Racial difference in the correlates of bone mineral content/density and age at peak among reproductive-aged women

A. B. Berenson, M. Rahman, G. Wilkinson

Research output: Contribution to journalArticle

17 Scopus citations

Abstract

Racial/ethnic differences were observed in age at peak bone density and their correlates, with whites peaking at least 5 years earlier at the femoral neck than black and Hispanic women. Race-specific standards generated in this study could be useful when interpreting bone densitometry data in young women. Introduction: The influence of race/ethnicity on bone measurements has not been widely examined. This study identifies age and amount of bone accumulated at peak density and their correlates by race/ethnicity. Methods: Bone mineral content (BMC) and bone mineral density (BMD) of the spine and femoral neck were measured by dual X-ray absorptiometry in 708 white, black, and Hispanic reproductive-aged women. Race-specific nonlinear models were used to describe the relationship between age and bone measurements, after adjusting for body weight and height. Log-transformed bone measurements were used to determine predictors based on multiple linear regression. Results: Predictors, which were race and site specific, included age, age at menarche, body weight, height, months of depot medroxyprogesterone acetate use, weight-bearing exercise, and alcohol use. Women of all races gained BMC and BMD at the spine up to 30-33 years of age. BMC and BMD of the femoral neck peaked among white women earlier (≤16 years) than among blacks (BMC 22 years; BMD 21 years) and Hispanics (BMC 29 years; BMD 20 years). Conclusion: Age at peak bone mass and its correlates differ by race/ethnicity. Race-specific standards generated in this study could be useful when interpreting bone densitometry data in young women.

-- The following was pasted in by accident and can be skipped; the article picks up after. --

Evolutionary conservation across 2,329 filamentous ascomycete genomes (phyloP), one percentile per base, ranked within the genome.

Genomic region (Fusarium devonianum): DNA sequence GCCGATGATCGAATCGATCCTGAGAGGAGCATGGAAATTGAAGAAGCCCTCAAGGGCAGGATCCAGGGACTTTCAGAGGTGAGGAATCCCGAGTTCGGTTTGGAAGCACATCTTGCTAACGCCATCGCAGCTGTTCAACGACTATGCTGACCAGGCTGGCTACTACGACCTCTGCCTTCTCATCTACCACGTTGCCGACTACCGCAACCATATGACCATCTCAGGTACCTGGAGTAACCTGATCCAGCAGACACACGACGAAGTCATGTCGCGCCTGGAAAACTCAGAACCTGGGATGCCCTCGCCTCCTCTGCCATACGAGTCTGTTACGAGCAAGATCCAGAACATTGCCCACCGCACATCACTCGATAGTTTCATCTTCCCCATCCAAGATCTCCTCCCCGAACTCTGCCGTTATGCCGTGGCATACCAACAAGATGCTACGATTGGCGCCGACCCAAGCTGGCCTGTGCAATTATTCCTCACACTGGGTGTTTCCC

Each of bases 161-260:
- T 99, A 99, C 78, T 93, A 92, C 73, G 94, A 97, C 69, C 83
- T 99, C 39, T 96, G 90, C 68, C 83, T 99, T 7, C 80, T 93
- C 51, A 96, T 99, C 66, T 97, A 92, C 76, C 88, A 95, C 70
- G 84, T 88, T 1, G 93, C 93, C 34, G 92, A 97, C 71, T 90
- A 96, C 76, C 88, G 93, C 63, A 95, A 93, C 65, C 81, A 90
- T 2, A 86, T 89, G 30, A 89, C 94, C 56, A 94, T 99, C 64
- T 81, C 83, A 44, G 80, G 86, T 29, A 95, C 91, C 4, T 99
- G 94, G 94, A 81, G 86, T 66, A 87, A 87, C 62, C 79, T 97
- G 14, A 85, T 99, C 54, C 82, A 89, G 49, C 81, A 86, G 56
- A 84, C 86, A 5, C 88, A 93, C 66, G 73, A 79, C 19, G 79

Original languageEnglish (US)
Pages (from-to)1439-1449
Number of pages11
JournalOsteoporosis International
Volume20
Issue number8
DOIs
StatePublished - Aug 1 2009

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Keywords

  • Bone mineral content
  • Bone mineral density
  • Correlates
  • Peak bone mass
  • Racial differences

ASJC Scopus subject areas

  • Endocrinology, Diabetes and Metabolism

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